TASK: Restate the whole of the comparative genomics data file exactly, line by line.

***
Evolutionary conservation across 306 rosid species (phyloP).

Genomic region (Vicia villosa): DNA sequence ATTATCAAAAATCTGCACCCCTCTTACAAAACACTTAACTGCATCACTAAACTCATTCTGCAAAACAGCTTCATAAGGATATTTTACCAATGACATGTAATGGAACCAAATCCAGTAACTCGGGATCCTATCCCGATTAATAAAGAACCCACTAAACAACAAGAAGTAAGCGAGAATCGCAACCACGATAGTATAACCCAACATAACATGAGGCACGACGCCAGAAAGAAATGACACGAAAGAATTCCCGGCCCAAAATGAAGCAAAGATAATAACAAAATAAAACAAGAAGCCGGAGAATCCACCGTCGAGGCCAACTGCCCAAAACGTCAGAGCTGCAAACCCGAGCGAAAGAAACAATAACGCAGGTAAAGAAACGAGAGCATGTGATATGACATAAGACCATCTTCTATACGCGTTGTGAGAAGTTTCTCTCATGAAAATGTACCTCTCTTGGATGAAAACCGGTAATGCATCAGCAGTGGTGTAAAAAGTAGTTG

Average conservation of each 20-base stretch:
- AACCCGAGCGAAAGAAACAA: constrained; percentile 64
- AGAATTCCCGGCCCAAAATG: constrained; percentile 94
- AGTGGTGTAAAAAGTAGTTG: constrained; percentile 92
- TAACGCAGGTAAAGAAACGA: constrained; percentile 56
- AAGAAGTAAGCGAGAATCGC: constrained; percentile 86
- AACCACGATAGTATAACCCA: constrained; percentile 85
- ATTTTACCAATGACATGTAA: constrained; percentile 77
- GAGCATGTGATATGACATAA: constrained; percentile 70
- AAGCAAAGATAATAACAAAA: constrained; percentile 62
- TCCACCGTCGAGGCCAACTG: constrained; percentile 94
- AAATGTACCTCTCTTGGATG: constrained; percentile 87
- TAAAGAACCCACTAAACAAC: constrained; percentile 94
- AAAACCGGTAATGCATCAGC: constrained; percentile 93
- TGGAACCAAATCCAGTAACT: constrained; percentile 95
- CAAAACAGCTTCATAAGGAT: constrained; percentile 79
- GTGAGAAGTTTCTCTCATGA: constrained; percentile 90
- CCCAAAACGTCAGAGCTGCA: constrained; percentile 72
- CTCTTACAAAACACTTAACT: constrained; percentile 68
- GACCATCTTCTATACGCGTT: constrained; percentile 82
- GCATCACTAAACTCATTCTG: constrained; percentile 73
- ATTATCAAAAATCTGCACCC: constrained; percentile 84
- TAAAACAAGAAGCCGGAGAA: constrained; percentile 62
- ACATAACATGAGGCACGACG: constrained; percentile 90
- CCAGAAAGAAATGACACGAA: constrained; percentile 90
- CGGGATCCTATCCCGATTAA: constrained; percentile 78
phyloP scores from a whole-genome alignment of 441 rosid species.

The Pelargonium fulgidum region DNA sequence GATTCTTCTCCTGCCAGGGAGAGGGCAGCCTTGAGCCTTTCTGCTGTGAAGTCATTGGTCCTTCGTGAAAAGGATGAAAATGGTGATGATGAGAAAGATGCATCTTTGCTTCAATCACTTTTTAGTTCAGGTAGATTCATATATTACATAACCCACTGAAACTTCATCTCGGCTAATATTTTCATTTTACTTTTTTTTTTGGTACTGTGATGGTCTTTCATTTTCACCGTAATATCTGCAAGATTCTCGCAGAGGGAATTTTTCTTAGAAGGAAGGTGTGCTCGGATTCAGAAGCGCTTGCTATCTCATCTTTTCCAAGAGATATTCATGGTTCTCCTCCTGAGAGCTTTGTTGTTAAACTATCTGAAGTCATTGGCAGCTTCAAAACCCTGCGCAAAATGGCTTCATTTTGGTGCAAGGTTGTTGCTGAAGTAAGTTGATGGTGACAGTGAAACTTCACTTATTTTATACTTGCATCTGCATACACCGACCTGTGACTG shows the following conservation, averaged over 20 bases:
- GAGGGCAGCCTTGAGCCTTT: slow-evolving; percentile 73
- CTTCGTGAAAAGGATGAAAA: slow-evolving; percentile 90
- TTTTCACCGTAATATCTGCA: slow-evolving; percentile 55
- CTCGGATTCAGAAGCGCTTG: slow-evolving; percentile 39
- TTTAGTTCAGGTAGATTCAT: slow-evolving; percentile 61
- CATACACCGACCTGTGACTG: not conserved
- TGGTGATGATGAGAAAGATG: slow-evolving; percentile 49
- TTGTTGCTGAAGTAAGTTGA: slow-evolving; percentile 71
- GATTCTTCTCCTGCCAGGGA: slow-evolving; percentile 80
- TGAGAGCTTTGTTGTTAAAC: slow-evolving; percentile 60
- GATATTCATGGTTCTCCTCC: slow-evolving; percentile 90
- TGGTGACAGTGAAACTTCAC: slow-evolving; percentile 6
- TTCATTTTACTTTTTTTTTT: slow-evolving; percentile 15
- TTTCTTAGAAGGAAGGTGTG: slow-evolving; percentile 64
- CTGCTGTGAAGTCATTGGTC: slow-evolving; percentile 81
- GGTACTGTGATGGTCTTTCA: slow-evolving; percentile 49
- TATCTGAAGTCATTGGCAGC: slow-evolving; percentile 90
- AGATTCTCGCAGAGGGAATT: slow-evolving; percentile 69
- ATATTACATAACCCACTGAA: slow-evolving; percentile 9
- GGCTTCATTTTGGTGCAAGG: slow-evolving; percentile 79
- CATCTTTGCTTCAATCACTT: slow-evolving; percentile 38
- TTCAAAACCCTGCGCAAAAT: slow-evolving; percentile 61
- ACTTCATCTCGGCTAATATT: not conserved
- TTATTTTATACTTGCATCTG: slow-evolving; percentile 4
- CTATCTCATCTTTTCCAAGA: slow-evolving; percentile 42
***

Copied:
Evolutionary conservation across 306 rosid species (phyloP).

Genomic region (Vicia villosa): DNA sequence ATTATCAAAAATCTGCACCCCTCTTACAAAACACTTAACTGCATCACTAAACTCATTCTGCAAAACAGCTTCATAAGGATATTTTACCAATGACATGTAATGGAACCAAATCCAGTAACTCGGGATCCTATCCCGATTAATAAAGAACCCACTAAACAACAAGAAGTAAGCGAGAATCGCAACCACGATAGTATAACCCAACATAACATGAGGCACGACGCCAGAAAGAAATGACACGAAAGAATTCCCGGCCCAAAATGAAGCAAAGATAATAACAAAATAAAACAAGAAGCCGGAGAATCCACCGTCGAGGCCAACTGCCCAAAACGTCAGAGCTGCAAACCCGAGCGAAAGAAACAATAACGCAGGTAAAGAAACGAGAGCATGTGATATGACATAAGACCATCTTCTATACGCGTTGTGAGAAGTTTCTCTCATGAAAATGTACCTCTCTTGGATGAAAACCGGTAATGCATCAGCAGTGGTGTAAAAAGTAGTTG

Average conservation of each 20-base stretch:
- AACCCGAGCGAAAGAAACAA: constrained; percentile 64
- AGAATTCCCGGCCCAAAATG: constrained; percentile 94
- AGTGGTGTAAAAAGTAGTTG: constrained; percentile 92
- TAACGCAGGTAAAGAAACGA: constrained; percentile 56
- AAGAAGTAAGCGAGAATCGC: constrained; percentile 86
- AACCACGATAGTATAACCCA: constrained; percentile 85
- ATTTTACCAATGACATGTAA: constrained; percentile 77
- GAGCATGTGATATGACATAA: constrained; percentile 70
- AAGCAAAGATAATAACAAAA: constrained; percentile 62
- TCCACCGTCGAGGCCAACTG: constrained; percentile 94
- AAATGTACCTCTCTTGGATG: constrained; percentile 87
- TAAAGAACCCACTAAACAAC: constrained; percentile 94
- AAAACCGGTAATGCATCAGC: constrained; percentile 93
- TGGAACCAAATCCAGTAACT: constrained; percentile 95
- CAAAACAGCTTCATAAGGAT: constrained; percentile 79
- GTGAGAAGTTTCTCTCATGA: constrained; percentile 90
- CCCAAAACGTCAGAGCTGCA: constrained; percentile 72
- CTCTTACAAAACACTTAACT: constrained; percentile 68
- GACCATCTTCTATACGCGTT: constrained; percentile 82
- GCATCACTAAACTCATTCTG: constrained; percentile 73
- ATTATCAAAAATCTGCACCC: constrained; percentile 84
- TAAAACAAGAAGCCGGAGAA: constrained; percentile 62
- ACATAACATGAGGCACGACG: constrained; percentile 90
- CCAGAAAGAAATGACACGAA: constrained; percentile 90
- CGGGATCCTATCCCGATTAA: constrained; percentile 78
phyloP scores from a whole-genome alignment of 441 rosid species.

The Pelargonium fulgidum region DNA sequence GATTCTTCTCCTGCCAGGGAGAGGGCAGCCTTGAGCCTTTCTGCTGTGAAGTCATTGGTCCTTCGTGAAAAGGATGAAAATGGTGATGATGAGAAAGATGCATCTTTGCTTCAATCACTTTTTAGTTCAGGTAGATTCATATATTACATAACCCACTGAAACTTCATCTCGGCTAATATTTTCATTTTACTTTTTTTTTTGGTACTGTGATGGTCTTTCATTTTCACCGTAATATCTGCAAGATTCTCGCAGAGGGAATTTTTCTTAGAAGGAAGGTGTGCTCGGATTCAGAAGCGCTTGCTATCTCATCTTTTCCAAGAGATATTCATGGTTCTCCTCCTGAGAGCTTTGTTGTTAAACTATCTGAAGTCATTGGCAGCTTCAAAACCCTGCGCAAAATGGCTTCATTTTGGTGCAAGGTTGTTGCTGAAGTAAGTTGATGGTGACAGTGAAACTTCACTTATTTTATACTTGCATCTGCATACACCGACCTGTGACTG shows the following conservation, averaged over 20 bases:
- GAGGGCAGCCTTGAGCCTTT: slow-evolving; percentile 73
- CTTCGTGAAAAGGATGAAAA: slow-evolving; percentile 90
- TTTTCACCGTAATATCTGCA: slow-evolving; percentile 55
- CTCGGATTCAGAAGCGCTTG: slow-evolving; percentile 39
- TTTAGTTCAGGTAGATTCAT: slow-evolving; percentile 61
- CATACACCGACCTGTGACTG: not conserved
- TGGTGATGATGAGAAAGATG: slow-evolving; percentile 49
- TTGTTGCTGAAGTAAGTTGA: slow-evolving; percentile 71
- GATTCTTCTCCTGCCAGGGA: slow-evolving; percentile 80
- TGAGAGCTTTGTTGTTAAAC: slow-evolving; percentile 60
- GATATTCATGGTTCTCCTCC: slow-evolving; percentile 90
- TGGTGACAGTGAAACTTCAC: slow-evolving; percentile 6
- TTCATTTTACTTTTTTTTTT: slow-evolving; percentile 15
- TTTCTTAGAAGGAAGGTGTG: slow-evolving; percentile 64
- CTGCTGTGAAGTCATTGGTC: slow-evolving; percentile 81
- GGTACTGTGATGGTCTTTCA: slow-evolving; percentile 49
- TATCTGAAGTCATTGGCAGC: slow-evolving; percentile 90
- AGATTCTCGCAGAGGGAATT: slow-evolving; percentile 69
- ATATTACATAACCCACTGAA: slow-evolving; percentile 9
- GGCTTCATTTTGGTGCAAGG: slow-evolving; percentile 79
- CATCTTTGCTTCAATCACTT: slow-evolving; percentile 38
- TTCAAAACCCTGCGCAAAAT: slow-evolving; percentile 61
- ACTTCATCTCGGCTAATATT: not conserved
- TTATTTTATACTTGCATCTG: slow-evolving; percentile 4
- CTATCTCATCTTTTCCAAGA: slow-evolving; percentile 42